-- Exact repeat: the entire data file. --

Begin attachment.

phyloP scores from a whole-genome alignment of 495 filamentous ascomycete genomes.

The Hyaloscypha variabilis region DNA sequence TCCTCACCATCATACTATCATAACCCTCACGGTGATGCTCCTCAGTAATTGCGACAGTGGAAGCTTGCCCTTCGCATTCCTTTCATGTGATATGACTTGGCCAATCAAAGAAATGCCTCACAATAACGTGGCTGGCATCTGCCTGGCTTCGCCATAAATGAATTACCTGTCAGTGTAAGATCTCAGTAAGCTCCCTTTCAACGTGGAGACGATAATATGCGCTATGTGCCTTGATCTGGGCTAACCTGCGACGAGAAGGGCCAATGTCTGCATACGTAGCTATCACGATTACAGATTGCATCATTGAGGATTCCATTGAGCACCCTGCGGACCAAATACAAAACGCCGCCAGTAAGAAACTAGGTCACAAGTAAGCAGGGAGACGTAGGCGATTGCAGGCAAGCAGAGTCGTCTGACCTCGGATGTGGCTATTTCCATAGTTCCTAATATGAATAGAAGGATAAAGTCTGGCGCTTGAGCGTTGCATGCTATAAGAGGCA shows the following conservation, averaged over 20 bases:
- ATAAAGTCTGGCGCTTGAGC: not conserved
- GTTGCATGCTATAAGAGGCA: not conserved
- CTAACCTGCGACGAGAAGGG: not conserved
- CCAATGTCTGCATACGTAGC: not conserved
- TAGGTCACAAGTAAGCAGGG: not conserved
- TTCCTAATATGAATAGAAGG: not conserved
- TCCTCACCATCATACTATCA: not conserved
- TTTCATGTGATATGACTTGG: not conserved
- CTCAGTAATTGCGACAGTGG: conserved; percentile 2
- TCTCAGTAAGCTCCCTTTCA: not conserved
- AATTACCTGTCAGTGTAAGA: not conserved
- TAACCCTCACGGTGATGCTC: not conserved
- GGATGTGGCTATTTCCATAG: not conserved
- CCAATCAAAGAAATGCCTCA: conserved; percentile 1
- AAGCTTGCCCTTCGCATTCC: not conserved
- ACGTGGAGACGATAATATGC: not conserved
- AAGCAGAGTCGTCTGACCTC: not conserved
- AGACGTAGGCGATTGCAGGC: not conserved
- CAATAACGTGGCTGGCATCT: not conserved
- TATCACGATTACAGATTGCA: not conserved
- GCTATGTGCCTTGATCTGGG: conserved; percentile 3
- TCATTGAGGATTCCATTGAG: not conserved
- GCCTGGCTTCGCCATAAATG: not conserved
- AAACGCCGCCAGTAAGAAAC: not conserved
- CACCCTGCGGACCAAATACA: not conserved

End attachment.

phyloP scores from a whole-genome alignment of 495 filamentous ascomycete genomes.

The Hyaloscypha variabilis region DNA sequence TCCTCACCATCATACTATCATAACCCTCACGGTGATGCTCCTCAGTAATTGCGACAGTGGAAGCTTGCCCTTCGCATTCCTTTCATGTGATATGACTTGGCCAATCAAAGAAATGCCTCACAATAACGTGGCTGGCATCTGCCTGGCTTCGCCATAAATGAATTACCTGTCAGTGTAAGATCTCAGTAAGCTCCCTTTCAACGTGGAGACGATAATATGCGCTATGTGCCTTGATCTGGGCTAACCTGCGACGAGAAGGGCCAATGTCTGCATACGTAGCTATCACGATTACAGATTGCATCATTGAGGATTCCATTGAGCACCCTGCGGACCAAATACAAAACGCCGCCAGTAAGAAACTAGGTCACAAGTAAGCAGGGAGACGTAGGCGATTGCAGGCAAGCAGAGTCGTCTGACCTCGGATGTGGCTATTTCCATAGTTCCTAATATGAATAGAAGGATAAAGTCTGGCGCTTGAGCGTTGCATGCTATAAGAGGCA shows the following conservation, averaged over 20 bases:
- ATAAAGTCTGGCGCTTGAGC: not conserved
- GTTGCATGCTATAAGAGGCA: not conserved
- CTAACCTGCGACGAGAAGGG: not conserved
- CCAATGTCTGCATACGTAGC: not conserved
- TAGGTCACAAGTAAGCAGGG: not conserved
- TTCCTAATATGAATAGAAGG: not conserved
- TCCTCACCATCATACTATCA: not conserved
- TTTCATGTGATATGACTTGG: not conserved
- CTCAGTAATTGCGACAGTGG: conserved; percentile 2
- TCTCAGTAAGCTCCCTTTCA: not conserved
- AATTACCTGTCAGTGTAAGA: not conserved
- TAACCCTCACGGTGATGCTC: not conserved
- GGATGTGGCTATTTCCATAG: not conserved
- CCAATCAAAGAAATGCCTCA: conserved; percentile 1
- AAGCTTGCCCTTCGCATTCC: not conserved
- ACGTGGAGACGATAATATGC: not conserved
- AAGCAGAGTCGTCTGACCTC: not conserved
- AGACGTAGGCGATTGCAGGC: not conserved
- CAATAACGTGGCTGGCATCT: not conserved
- TATCACGATTACAGATTGCA: not conserved
- GCTATGTGCCTTGATCTGGG: conserved; percentile 3
- TCATTGAGGATTCCATTGAG: not conserved
- GCCTGGCTTCGCCATAAATG: not conserved
- AAACGCCGCCAGTAAGAAAC: not conserved
- CACCCTGCGGACCAAATACA: not conserved